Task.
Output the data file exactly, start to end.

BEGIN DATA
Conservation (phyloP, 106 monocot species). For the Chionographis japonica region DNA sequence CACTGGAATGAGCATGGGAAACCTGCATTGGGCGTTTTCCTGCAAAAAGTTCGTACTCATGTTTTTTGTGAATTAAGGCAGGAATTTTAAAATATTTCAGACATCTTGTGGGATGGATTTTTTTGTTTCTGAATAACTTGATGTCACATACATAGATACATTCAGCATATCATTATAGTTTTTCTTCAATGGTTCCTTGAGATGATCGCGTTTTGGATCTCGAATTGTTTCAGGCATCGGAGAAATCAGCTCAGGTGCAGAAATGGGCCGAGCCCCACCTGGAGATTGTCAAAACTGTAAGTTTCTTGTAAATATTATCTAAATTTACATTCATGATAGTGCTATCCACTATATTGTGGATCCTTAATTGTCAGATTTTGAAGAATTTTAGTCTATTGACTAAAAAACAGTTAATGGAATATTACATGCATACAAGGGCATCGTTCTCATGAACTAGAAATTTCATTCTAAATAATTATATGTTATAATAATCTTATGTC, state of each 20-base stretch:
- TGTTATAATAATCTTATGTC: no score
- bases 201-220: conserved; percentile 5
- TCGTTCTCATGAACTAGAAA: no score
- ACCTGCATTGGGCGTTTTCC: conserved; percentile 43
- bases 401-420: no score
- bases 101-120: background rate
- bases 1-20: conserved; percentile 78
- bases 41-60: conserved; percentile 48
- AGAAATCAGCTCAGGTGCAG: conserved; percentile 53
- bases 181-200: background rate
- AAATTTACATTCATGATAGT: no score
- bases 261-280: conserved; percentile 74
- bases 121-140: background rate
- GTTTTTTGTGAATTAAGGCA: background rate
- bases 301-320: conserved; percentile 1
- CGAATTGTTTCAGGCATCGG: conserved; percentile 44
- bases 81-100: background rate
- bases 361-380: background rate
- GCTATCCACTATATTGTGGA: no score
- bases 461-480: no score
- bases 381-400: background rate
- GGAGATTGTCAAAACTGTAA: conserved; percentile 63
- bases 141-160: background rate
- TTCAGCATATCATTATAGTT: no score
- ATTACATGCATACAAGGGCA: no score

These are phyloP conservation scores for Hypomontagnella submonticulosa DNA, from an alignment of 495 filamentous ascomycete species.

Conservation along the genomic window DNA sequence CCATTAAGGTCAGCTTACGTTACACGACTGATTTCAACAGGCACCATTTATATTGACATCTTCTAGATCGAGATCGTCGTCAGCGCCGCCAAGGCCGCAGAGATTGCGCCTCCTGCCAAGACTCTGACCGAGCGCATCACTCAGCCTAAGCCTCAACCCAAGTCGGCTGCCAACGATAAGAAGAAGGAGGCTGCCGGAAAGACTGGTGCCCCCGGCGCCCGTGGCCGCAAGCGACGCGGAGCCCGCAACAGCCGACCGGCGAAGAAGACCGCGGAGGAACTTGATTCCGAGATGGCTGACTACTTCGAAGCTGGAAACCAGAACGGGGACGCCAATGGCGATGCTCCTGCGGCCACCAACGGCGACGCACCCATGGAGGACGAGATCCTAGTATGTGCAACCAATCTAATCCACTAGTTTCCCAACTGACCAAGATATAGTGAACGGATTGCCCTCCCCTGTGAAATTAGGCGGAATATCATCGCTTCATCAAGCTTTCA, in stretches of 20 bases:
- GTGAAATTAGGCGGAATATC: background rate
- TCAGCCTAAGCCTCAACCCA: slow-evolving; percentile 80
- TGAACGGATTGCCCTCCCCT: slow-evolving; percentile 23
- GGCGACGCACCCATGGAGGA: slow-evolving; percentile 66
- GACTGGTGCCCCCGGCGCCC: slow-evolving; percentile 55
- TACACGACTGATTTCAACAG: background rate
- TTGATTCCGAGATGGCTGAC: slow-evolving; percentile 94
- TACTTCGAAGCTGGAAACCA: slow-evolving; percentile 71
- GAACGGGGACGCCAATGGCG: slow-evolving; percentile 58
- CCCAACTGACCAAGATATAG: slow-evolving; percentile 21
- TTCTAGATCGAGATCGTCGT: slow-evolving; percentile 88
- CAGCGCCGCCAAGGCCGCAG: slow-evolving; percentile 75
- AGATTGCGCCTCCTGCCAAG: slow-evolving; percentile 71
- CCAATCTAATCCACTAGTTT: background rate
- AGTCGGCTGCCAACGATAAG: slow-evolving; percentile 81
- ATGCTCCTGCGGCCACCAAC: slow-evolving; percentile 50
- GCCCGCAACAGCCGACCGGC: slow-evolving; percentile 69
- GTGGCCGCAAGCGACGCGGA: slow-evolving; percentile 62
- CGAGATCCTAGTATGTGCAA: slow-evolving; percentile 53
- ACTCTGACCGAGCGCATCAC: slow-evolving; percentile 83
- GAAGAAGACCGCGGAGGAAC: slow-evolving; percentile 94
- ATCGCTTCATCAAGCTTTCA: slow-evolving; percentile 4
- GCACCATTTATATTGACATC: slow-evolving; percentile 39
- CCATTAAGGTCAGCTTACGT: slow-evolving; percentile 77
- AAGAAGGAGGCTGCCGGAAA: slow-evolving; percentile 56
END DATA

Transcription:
Conservation (phyloP, 106 monocot species). For the Chionographis japonica region DNA sequence CACTGGAATGAGCATGGGAAACCTGCATTGGGCGTTTTCCTGCAAAAAGTTCGTACTCATGTTTTTTGTGAATTAAGGCAGGAATTTTAAAATATTTCAGACATCTTGTGGGATGGATTTTTTTGTTTCTGAATAACTTGATGTCACATACATAGATACATTCAGCATATCATTATAGTTTTTCTTCAATGGTTCCTTGAGATGATCGCGTTTTGGATCTCGAATTGTTTCAGGCATCGGAGAAATCAGCTCAGGTGCAGAAATGGGCCGAGCCCCACCTGGAGATTGTCAAAACTGTAAGTTTCTTGTAAATATTATCTAAATTTACATTCATGATAGTGCTATCCACTATATTGTGGATCCTTAATTGTCAGATTTTGAAGAATTTTAGTCTATTGACTAAAAAACAGTTAATGGAATATTACATGCATACAAGGGCATCGTTCTCATGAACTAGAAATTTCATTCTAAATAATTATATGTTATAATAATCTTATGTC, state of each 20-base stretch:
- TGTTATAATAATCTTATGTC: no score
- bases 201-220: conserved; percentile 5
- TCGTTCTCATGAACTAGAAA: no score
- ACCTGCATTGGGCGTTTTCC: conserved; percentile 43
- bases 401-420: no score
- bases 101-120: background rate
- bases 1-20: conserved; percentile 78
- bases 41-60: conserved; percentile 48
- AGAAATCAGCTCAGGTGCAG: conserved; percentile 53
- bases 181-200: background rate
- AAATTTACATTCATGATAGT: no score
- bases 261-280: conserved; percentile 74
- bases 121-140: background rate
- GTTTTTTGTGAATTAAGGCA: background rate
- bases 301-320: conserved; percentile 1
- CGAATTGTTTCAGGCATCGG: conserved; percentile 44
- bases 81-100: background rate
- bases 361-380: background rate
- GCTATCCACTATATTGTGGA: no score
- bases 461-480: no score
- bases 381-400: background rate
- GGAGATTGTCAAAACTGTAA: conserved; percentile 63
- bases 141-160: background rate
- TTCAGCATATCATTATAGTT: no score
- ATTACATGCATACAAGGGCA: no score

These are phyloP conservation scores for Hypomontagnella submonticulosa DNA, from an alignment of 495 filamentous ascomycete species.

Conservation along the genomic window DNA sequence CCATTAAGGTCAGCTTACGTTACACGACTGATTTCAACAGGCACCATTTATATTGACATCTTCTAGATCGAGATCGTCGTCAGCGCCGCCAAGGCCGCAGAGATTGCGCCTCCTGCCAAGACTCTGACCGAGCGCATCACTCAGCCTAAGCCTCAACCCAAGTCGGCTGCCAACGATAAGAAGAAGGAGGCTGCCGGAAAGACTGGTGCCCCCGGCGCCCGTGGCCGCAAGCGACGCGGAGCCCGCAACAGCCGACCGGCGAAGAAGACCGCGGAGGAACTTGATTCCGAGATGGCTGACTACTTCGAAGCTGGAAACCAGAACGGGGACGCCAATGGCGATGCTCCTGCGGCCACCAACGGCGACGCACCCATGGAGGACGAGATCCTAGTATGTGCAACCAATCTAATCCACTAGTTTCCCAACTGACCAAGATATAGTGAACGGATTGCCCTCCCCTGTGAAATTAGGCGGAATATCATCGCTTCATCAAGCTTTCA, in stretches of 20 bases:
- GTGAAATTAGGCGGAATATC: background rate
- TCAGCCTAAGCCTCAACCCA: slow-evolving; percentile 80
- TGAACGGATTGCCCTCCCCT: slow-evolving; percentile 23
- GGCGACGCACCCATGGAGGA: slow-evolving; percentile 66
- GACTGGTGCCCCCGGCGCCC: slow-evolving; percentile 55
- TACACGACTGATTTCAACAG: background rate
- TTGATTCCGAGATGGCTGAC: slow-evolving; percentile 94
- TACTTCGAAGCTGGAAACCA: slow-evolving; percentile 71
- GAACGGGGACGCCAATGGCG: slow-evolving; percentile 58
- CCCAACTGACCAAGATATAG: slow-evolving; percentile 21
- TTCTAGATCGAGATCGTCGT: slow-evolving; percentile 88
- CAGCGCCGCCAAGGCCGCAG: slow-evolving; percentile 75
- AGATTGCGCCTCCTGCCAAG: slow-evolving; percentile 71
- CCAATCTAATCCACTAGTTT: background rate
- AGTCGGCTGCCAACGATAAG: slow-evolving; percentile 81
- ATGCTCCTGCGGCCACCAAC: slow-evolving; percentile 50
- GCCCGCAACAGCCGACCGGC: slow-evolving; percentile 69
- GTGGCCGCAAGCGACGCGGA: slow-evolving; percentile 62
- CGAGATCCTAGTATGTGCAA: slow-evolving; percentile 53
- ACTCTGACCGAGCGCATCAC: slow-evolving; percentile 83
- GAAGAAGACCGCGGAGGAAC: slow-evolving; percentile 94
- ATCGCTTCATCAAGCTTTCA: slow-evolving; percentile 4
- GCACCATTTATATTGACATC: slow-evolving; percentile 39
- CCATTAAGGTCAGCTTACGT: slow-evolving; percentile 77
- AAGAAGGAGGCTGCCGGAAA: slow-evolving; percentile 56